“This song made the album because it really echoes our experience,” Dogo notes with a smile. “If in your heart you know what you are doing is right, go for it , and don't listen to what people are saying.”


Reviews


to write a review

Matt Cole (DooBeeDooBeeDoo contributor)

Elikeh jumping "Between 2 Worlds"
Review by Matt Cole (this review is published in http://www.doobeedoobeedoo.info/?p=15991)
It is difficult to even say where the band Elikeh is from; band leader, vocalist, and rhythm guitarist Massama Dogo hails from Togo, in West Africa, and other members of the band come from a diverse array of places, including California, Nigeria, New York, Maryland, and Benin. It is not surprising, then, that their recently-released CD, Between 2 Worlds, shows influences from a wide variety of sources.

The CD was originally described to me as 'Afrobeat,' and while most of the songs on it have a definite Afrobeat-rooted rhythm in the bass and drums, the band brings in and melds ideas from many other traditions which makes for an original, creative, and varied sound on the album. One such mix of ideas is found in “Know Who You Are,” which has an intricate, grooving drum line laid down by Benin native Gabin Assouramou, while Dogo and Nigerian-born (and current Washington, D.C resident) guitarist Frank Martins weave dancing guitar lines reminiscent of JuJu music. As in many of the tracks, the horns are deployed very well, with tasteful horn lines that in this case would be right at home in both a '70s Funk Show or a concurrent show at Fela's Shrine. In “Olesafrica,” a Samba beat is strongly referenced within the Afrobeat core rhythm, and Assouramou takes a strong solo. A couple tracks, the fast, funky “Eh Wee,” (which features a ferocious sax solo) and the spare, almost folky “Nye Dji” even have elements which hint at alt rock.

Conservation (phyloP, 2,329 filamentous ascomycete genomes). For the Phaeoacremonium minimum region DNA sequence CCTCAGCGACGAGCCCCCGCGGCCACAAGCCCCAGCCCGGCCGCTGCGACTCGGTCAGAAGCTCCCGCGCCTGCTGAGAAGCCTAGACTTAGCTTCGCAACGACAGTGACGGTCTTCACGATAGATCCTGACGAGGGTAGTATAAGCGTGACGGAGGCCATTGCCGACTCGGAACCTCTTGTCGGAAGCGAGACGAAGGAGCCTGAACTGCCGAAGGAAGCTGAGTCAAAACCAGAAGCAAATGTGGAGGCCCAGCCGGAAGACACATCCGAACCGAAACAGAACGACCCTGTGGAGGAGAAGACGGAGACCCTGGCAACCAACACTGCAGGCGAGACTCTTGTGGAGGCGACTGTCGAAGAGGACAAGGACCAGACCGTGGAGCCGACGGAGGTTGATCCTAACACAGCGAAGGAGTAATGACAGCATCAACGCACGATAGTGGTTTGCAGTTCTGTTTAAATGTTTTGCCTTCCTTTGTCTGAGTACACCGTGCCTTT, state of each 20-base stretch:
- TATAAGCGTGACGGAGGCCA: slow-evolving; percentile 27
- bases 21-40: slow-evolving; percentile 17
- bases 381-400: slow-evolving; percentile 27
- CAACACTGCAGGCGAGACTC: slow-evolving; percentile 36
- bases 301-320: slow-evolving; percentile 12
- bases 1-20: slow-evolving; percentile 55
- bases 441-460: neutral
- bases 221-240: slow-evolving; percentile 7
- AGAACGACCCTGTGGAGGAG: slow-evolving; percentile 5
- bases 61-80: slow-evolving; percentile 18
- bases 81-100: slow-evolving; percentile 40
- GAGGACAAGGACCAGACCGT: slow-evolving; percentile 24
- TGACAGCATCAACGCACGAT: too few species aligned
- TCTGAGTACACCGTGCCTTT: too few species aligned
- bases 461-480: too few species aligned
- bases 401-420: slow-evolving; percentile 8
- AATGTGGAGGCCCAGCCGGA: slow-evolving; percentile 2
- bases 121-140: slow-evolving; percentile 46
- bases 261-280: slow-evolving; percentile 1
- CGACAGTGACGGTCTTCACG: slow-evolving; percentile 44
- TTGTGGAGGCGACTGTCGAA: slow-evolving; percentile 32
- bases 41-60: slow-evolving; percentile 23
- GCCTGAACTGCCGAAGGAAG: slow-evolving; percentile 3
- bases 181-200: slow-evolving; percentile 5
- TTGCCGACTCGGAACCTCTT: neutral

Elikeh does a good job of mixing things up, too—for example, slow tracks come in several flavors, from the minimal percussion, guitar, and vocals of “Fly to the Sky,” to the funky, soulful, and even bluesy “Foot Soldier.” The lyrics lean toward the socially conscious, notably on the album-opening track “No Vision,” and “Foot Soldier;” frontman Dogo delivers the words in a strong, mellifluous baritone.

Notable guests on the CD include Vieux Farka Toure, who lends his vocals and guitar to “Alonye,” delivering a memorable performance with contrapuntal rhythm playing and a ferocious, nimble solo whose stinging tone reminded me of legendary bluesman Albert Collins; John Kadlecik (lead guitar and vocal) and Mamadou Cherif Soumano (kora) on the soulful track “Nye'n Mind Na Wo,” and organist Jeremy Calligan on “Know Who You Are.”

The album is tracked well and flows nicely, with faster, more energetic songs interspersed with slower songs, and a couple of 6/8 tunes breaking up the songs in 4. The arranging and performances are tastefully done, propulsive when necessary, and spare and gentle when needed.